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Any break in the skin can develop infection. And to mountain bike is to break the skin.

Infection in a wound is usually due to bacteria. The most common are streptococcus ("strep") and staphylococcus ("staph"). Infection can be local ("cellulitis"), streaking ("lymphangitis" or "blood poisoning"), or pus-forming ("boil" or abscess). The most dangerous infections occur in wounds where there is dead tissue -- for example gas gangrene and tetanus.

This boy stuck a needle into a burn blister on his palm yesterday. Note the redness and the streaking.

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infect6.jpg (10305 bytes) Lymphangitis is a streaking infection. Look for a red band going upstream the wound. This infection is usually caused by strep, often in combination with staph.

This girl waded barefoot through a mountain stream, cutting the bottom of her foot on broken glass. The wound is now more painful. See the small red streaks heading around the foot. Lymphangitis always goes towards the heart.

This is a "pustule." This type of infection occurs when germs grow between the skin layers, raising up a "blister" of pus.

This biker got a "puncture weed" in his shoe yesterday. Today there's a pustule on the bottom of his foot. And can you see the slight pink streak heading across the underside of the arch of the foot?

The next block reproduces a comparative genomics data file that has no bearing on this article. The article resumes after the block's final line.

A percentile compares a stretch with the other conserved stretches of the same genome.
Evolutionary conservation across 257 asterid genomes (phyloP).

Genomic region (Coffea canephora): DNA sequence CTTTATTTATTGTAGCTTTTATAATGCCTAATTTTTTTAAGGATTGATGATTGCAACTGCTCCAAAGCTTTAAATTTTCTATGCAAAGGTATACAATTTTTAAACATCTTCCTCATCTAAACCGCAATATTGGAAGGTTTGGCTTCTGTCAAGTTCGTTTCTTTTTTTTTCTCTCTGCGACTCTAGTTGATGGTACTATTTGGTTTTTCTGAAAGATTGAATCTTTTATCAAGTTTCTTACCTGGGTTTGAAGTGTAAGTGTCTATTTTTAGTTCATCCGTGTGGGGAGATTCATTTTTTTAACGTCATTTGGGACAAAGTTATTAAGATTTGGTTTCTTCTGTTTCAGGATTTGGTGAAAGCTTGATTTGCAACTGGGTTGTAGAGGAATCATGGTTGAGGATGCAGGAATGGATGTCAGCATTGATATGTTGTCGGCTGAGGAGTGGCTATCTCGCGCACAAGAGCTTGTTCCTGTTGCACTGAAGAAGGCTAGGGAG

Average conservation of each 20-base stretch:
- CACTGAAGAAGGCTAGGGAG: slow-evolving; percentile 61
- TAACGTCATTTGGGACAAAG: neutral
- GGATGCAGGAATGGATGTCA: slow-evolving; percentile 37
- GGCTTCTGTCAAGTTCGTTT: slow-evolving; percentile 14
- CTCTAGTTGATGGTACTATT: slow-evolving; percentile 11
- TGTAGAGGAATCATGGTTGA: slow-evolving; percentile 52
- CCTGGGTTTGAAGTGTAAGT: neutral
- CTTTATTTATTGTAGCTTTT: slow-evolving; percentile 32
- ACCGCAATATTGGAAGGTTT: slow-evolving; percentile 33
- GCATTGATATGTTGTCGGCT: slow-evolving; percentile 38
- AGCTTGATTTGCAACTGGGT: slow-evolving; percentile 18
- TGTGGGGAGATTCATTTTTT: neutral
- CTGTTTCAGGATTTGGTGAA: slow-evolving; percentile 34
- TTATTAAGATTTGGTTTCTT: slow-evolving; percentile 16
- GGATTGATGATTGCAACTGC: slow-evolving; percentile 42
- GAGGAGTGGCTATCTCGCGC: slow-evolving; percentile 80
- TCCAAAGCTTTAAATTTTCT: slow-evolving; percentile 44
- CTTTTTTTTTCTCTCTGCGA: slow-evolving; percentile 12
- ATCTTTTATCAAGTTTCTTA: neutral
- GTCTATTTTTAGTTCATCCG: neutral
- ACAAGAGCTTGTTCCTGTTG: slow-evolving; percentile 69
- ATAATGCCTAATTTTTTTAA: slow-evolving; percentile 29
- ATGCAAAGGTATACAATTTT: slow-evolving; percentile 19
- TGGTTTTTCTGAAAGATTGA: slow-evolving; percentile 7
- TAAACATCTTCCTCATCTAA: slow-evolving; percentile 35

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infect5.jpg (8506 bytes) "Cellulitis" is local infection without streaking. It's painful, red, and swollen.

This girl borrowed biking shoes that were too small. After wearing a hole in her toe, she did nothing to protect the wound. Today, the toe is swollen, tender, pink, and oozing.

Infection can result from a foreign body in a wound.

This biker ran a puncture-weed thorn into his thumb tip during a fall over a week ago. It's still sore, and the puncture wound won't heal. Notice the whitish bulge between the thumbnail and the wound. This is a foreign body infection. A wound that refuses to heal is often contaminated or infected.

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infect4.jpg (9610 bytes) A "boil" is a small abscess or collection of pus just under the skin. When they occur without a wound, it's usually due to bacteria in a hair follicle breaking out into the fatty tissue. It often happens in an area of chafing.

This biker has a boil at the belt line, caused by riding with pants that were stiff and rubbed the skin.

Not all infections are bacteria. Fungi and viruses can also infect wounds.

This young woman had a tiny cut on her finger. Her boyfriend had a cold sore. When the cut seemed almost healed, it suddenly erupted with many painful pustules. This is a herpes simplex (cold sore virus) infection of the skin.

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Before antibiotics, infection in a wound was often fatal. All infections should be seen by the doctor. (Some patients might choose to treat a small pustule without underlying infection at home: remove the "roof" of the pustule, clean with Betadine, remove any splinter or other foreign body, warm soak, and follow closely.)

See the doctor for any significant soft tissue infection, as soon as possible.


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